A new measure to be filed in the House of Representatives is seeking the eventual restoration of funding cuts made to fire companies, senior centers and other nonprofit community organizations.
As part of an effort to close a $364 million budget gap, lawmakers in 2017 cut 20 percent from a state grant program supporting the work of nonprofit agencies serving Delaware communities. As a result, the current Grants-in-Aid Bill, fiscal 2018, contains $37.2 million — $8.64 million less than the bill it replaced.
Rep. Charles Postles, R-Milford, the lead sponsor of the resolution that will be circulated for sponsorship, said the measure is intended to emphasize the importance of this issue to legislative budget writers. The Joint Finance Committee will begin its work in February to craft a new operating budget and Grants-in-Aid bill for the new fiscal year that starts in July.
“The organizations that receive this grant money put it to work in the service of our citizens,” said Postles. “In my district alone, the Carlisle Fire Co., the South Bowers Fire Co., Kent-Sussex Industries, the Milford Senior Center, Frederica Senior Center, the Milford Historical Society and the Boys and Girls Club of Milford are just some of the groups that rely, in part, on this funding.”
The resolution directs the JFC to restore funding to the Grants-in-Aid bill to the fiscal 2017 levels.
“I am simply asking budget writers to make it a priority to reinstate the Grants-in-Aid funds to prior levels. The reductions were a measure of last resort needed to balance the budget. We are now expecting a surplus at the start of the new fiscal year in excess of $80 million. I don’t support any new expenditures, but if we have the means, I believe we must fully honor our obligations to those serving our citizens,” said Postles.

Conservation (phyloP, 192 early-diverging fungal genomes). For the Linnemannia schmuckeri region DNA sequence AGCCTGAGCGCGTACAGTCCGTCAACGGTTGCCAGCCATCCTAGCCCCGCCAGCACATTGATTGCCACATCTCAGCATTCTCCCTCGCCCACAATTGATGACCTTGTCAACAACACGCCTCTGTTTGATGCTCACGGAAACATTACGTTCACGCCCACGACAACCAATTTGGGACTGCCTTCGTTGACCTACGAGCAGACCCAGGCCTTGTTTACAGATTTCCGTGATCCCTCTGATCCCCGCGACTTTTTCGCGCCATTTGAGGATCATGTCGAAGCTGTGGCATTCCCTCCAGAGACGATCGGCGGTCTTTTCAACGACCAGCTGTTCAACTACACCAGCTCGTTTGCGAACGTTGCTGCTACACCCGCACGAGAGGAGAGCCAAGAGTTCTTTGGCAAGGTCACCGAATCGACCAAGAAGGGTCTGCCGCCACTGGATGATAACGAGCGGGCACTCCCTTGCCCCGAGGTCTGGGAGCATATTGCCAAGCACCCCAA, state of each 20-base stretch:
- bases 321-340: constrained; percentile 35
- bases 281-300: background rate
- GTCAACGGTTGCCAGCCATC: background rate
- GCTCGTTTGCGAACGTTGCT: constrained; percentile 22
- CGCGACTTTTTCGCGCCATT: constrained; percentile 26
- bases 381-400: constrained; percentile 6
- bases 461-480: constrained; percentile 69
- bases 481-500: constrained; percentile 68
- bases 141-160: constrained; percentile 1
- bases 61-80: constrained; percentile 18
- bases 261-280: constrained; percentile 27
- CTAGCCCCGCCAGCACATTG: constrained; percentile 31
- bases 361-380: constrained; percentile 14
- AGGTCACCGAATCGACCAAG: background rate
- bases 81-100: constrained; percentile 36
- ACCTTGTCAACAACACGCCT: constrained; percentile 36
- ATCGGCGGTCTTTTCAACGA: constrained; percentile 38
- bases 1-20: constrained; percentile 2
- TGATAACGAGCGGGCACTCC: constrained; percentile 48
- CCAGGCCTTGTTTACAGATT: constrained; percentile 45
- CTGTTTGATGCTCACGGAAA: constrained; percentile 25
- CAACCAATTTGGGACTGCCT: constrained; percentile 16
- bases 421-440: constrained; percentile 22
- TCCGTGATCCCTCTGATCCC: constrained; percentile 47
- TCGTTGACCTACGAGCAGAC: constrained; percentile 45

State House Minority Whip Deborah Hudson, R-Fairthorne, said she supports making the Grants-in-Aid Bill whole.
“I will vote for this proposal, and it has the backing of most of the House Republicans with whom Rep. Postles has discussed it. I hope this is a measure that all legislators will endorse. There are hundreds of groups receiving GIA funds that are working on behalf of every citizen in this state,” said Hudson.
Hudson said that the Grants-in-Aid process could soon be more transparent and accountable than before. Legislation she sponsored with State House Majority Leader Valerie Longhurst, D-Bear, that passed the House of Representatives, seeks to establish a new joint legislative committee to evaluate the grants program.
“Once enacted, the committee would vet applicants and check how effectively the money was being used. This mechanism would ensure that tax money was being used efficiently,” said Hudson.